Monday, August 6, 2007

Will Engineering Efforts Be Coalition’s Legacy In Iraq?

By Norris Jones
Gulf Region Central

– “You are the pros coming from all corners of the U.S. Army Corps of Engineers world,” said Brig. Gen. Vincent K. Brooks, speaking to the diverse group of civilians and military comprising the Gulf Region Central district in Iraq. Brooks, the deputy commanding general for Support, Multinational Division Baghdad, was a keynote speaker for a two-day senior leader conference hosted July 1-2 at the GRC headquarters on Victory
Base Complex, Baghdad.

He talked about the years of decay in Iraq’s infrastructure. “And so the challenge you face, in concentrating your efforts as world-class engineers to leave the situation better than you found it, is harder than you could ever imagine,” said Brooks. “You have to be an All-Star Team because average work is simply not going to be adequate. Only above average work, superb work, excellent work, will give us even a chance to progress further than we are right now,” said Brooks. He also said that Iraqis have very high and often unrealistic expectations of the United States.

He encouraged those attending to partner with the 20 Brigade Combat Teams in Iraq, local Iraqi Neighborhood and District Councils, the Provincial Reconstruction Teams, the Amanat (City of Baghdad’s government), Beladiya Director Generals, and various Iraq National Ministries in ongoing reconstruction efforts.

“This is a rich country. It has all kinds of resources. It has everything every other country in the world wishes it had. They haven’t been able to tap into their own wealth because of internal politics and the decrepitude I spoke about due to their inheritance from a socialist regime,” said Brooks. “They have oil, water, arable land, an industrious people, and a history unparalleled throughout the world - it’s all here.”

Brooks said the riches of Iraq had not been committed at this point and “we have to stimulate that commitment.”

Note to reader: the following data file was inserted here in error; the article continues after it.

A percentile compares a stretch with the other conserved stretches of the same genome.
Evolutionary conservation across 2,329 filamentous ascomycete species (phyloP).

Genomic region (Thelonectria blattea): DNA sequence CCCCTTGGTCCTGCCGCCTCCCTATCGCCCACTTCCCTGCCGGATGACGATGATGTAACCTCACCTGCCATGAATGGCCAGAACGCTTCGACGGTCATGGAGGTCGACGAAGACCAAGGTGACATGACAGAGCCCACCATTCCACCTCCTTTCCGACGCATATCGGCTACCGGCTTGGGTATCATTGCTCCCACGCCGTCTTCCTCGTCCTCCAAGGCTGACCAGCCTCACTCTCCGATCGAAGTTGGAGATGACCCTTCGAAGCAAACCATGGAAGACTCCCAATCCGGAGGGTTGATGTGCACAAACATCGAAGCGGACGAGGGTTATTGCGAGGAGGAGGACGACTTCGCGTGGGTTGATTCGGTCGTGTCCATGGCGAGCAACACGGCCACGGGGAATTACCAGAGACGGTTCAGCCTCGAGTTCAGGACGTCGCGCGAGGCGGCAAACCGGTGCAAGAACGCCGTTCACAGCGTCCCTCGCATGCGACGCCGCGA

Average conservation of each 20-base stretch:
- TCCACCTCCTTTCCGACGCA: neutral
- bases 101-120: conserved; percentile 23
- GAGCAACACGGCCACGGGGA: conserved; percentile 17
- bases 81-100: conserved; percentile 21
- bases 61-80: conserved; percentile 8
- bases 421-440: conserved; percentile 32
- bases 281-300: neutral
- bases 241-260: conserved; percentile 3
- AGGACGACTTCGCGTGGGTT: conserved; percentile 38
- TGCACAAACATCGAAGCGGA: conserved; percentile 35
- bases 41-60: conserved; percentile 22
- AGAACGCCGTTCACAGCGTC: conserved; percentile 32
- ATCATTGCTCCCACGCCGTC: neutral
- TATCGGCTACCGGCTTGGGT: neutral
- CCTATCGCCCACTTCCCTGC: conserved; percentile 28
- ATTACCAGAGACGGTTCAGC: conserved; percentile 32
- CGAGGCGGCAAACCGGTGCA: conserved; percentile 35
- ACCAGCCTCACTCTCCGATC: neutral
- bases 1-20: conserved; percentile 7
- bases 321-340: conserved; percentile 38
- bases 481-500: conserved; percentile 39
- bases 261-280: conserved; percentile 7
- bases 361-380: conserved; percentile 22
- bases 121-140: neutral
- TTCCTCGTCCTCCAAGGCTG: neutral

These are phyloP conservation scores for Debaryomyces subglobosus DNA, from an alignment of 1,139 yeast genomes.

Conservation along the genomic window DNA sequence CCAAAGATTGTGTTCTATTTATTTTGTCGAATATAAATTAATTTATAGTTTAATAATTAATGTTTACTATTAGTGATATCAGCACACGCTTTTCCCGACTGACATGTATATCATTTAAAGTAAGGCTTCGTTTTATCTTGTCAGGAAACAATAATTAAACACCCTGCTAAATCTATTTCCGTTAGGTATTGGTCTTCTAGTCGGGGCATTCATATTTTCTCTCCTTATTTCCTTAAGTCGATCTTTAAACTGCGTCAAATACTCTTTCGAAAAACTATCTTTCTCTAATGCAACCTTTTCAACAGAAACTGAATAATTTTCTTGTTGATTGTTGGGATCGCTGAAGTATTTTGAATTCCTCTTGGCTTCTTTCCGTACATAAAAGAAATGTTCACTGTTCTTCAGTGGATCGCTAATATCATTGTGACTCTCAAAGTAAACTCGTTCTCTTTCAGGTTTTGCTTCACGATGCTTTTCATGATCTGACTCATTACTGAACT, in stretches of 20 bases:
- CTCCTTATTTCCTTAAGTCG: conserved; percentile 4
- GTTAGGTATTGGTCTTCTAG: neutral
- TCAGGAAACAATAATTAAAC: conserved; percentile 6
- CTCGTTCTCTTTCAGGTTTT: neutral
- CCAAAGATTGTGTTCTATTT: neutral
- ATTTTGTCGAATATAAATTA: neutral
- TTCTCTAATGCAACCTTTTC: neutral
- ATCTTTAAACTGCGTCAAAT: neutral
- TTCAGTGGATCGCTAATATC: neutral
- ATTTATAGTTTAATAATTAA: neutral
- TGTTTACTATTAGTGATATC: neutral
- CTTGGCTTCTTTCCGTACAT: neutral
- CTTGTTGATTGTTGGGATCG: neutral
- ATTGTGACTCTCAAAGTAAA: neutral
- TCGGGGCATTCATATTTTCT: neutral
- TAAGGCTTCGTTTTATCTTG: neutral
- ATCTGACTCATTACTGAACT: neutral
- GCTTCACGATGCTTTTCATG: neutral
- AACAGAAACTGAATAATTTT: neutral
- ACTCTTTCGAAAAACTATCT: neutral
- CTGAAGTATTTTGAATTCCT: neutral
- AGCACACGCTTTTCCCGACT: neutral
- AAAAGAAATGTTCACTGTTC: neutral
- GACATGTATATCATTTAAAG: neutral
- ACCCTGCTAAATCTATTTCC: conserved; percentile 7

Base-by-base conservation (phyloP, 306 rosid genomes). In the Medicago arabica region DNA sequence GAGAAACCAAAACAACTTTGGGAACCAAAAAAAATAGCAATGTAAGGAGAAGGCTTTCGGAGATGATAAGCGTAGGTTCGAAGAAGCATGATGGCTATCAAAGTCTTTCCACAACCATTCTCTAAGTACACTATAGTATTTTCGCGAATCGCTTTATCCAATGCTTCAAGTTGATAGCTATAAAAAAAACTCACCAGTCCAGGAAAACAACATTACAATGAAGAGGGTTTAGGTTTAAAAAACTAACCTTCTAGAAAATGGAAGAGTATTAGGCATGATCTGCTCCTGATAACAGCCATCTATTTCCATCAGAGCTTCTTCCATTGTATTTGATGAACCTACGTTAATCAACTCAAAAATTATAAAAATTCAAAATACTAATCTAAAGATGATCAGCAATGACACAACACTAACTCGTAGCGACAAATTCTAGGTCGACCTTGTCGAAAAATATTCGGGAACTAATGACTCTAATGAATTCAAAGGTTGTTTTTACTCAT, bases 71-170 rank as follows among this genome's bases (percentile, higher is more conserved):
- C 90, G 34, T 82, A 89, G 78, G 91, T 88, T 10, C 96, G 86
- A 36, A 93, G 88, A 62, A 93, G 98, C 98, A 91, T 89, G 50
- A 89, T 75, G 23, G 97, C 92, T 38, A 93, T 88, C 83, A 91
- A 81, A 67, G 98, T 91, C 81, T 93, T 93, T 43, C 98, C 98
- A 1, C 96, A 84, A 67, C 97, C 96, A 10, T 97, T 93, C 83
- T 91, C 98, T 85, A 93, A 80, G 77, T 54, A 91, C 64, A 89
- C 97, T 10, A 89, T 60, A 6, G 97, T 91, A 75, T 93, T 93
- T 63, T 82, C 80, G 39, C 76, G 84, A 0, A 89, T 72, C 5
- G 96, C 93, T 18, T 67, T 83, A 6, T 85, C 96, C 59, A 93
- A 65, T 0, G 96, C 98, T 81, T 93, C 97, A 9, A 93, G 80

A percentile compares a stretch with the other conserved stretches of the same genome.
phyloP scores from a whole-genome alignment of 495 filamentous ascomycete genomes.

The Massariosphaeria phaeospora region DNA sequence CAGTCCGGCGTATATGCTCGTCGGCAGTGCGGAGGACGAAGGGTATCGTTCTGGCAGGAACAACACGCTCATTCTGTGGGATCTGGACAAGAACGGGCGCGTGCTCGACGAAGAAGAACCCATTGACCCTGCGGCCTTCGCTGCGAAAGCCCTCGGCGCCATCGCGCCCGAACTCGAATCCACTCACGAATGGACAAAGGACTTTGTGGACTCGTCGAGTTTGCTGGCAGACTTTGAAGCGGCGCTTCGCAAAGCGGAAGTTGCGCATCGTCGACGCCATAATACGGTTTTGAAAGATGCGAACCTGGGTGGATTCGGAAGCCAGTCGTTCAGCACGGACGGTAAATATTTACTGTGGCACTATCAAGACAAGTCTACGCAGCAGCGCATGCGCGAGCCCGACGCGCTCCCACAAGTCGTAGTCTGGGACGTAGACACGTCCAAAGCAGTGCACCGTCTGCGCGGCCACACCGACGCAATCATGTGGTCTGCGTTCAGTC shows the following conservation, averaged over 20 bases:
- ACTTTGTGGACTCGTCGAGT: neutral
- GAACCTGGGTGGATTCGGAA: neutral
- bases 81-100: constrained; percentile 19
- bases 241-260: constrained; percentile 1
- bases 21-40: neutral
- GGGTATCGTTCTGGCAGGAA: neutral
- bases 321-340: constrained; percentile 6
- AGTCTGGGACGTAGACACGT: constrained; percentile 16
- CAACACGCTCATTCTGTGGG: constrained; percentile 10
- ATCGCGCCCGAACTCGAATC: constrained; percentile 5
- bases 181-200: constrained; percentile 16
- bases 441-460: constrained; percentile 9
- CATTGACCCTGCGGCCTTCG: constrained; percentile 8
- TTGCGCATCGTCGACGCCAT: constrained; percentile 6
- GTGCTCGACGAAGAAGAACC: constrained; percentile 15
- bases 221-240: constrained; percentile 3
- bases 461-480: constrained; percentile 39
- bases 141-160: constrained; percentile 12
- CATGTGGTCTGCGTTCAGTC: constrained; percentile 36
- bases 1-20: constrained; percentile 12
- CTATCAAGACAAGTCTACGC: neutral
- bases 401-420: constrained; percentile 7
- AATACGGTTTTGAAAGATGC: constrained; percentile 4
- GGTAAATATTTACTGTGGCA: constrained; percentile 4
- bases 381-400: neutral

His final point touched on the long-term legacy of the Coalition’s investment in Iraq, having lost 3,750 lives and expended billions of dollars. According to Brooks, he often hears about the British experience at the end of World War I. And many of Iraq’s strongest institutions were generated at that point. Bridge construction became the legacy of the British. There’s a term they refer to the British at that time – they call it ‘Abu Naji.’ They harken back to the excellent engineer work of Abu Naji, not Abu Naji’s benevolence, not the things that helped them build government, but the bridges.

“I wonder what the legacy will be whenthey think back to the experience of the United States, 80 years hence. If it’s like Abu Naji, it’s going to be what the engineers left. It will be things that are iconic of presence and commitment, especially if it’s done well and it endures over time,” said Brooks.

Following his talk, Brooks opened it up to questions and spoke about the importance of providing access and context to media, especially Arabic language journalists, so those in Iraq and neighboring countries know and understand what is going on here. “It’s not their responsibility to provide context, it’s yours,” he charged. Brooks, the U.S. Army’s former Chief of Public Affairs, pointed out that Multinational Division Baghdad has more embedded reporters since November when they took over than the previous three years combined. “We opened the doors up … access plus context gives the potential for accurate content.”

Colonel Lewis, GRC commander, thanked Brig. Gen. Brooks for making GRC part of his team. “That has made it possible for us to do so much more,” she said.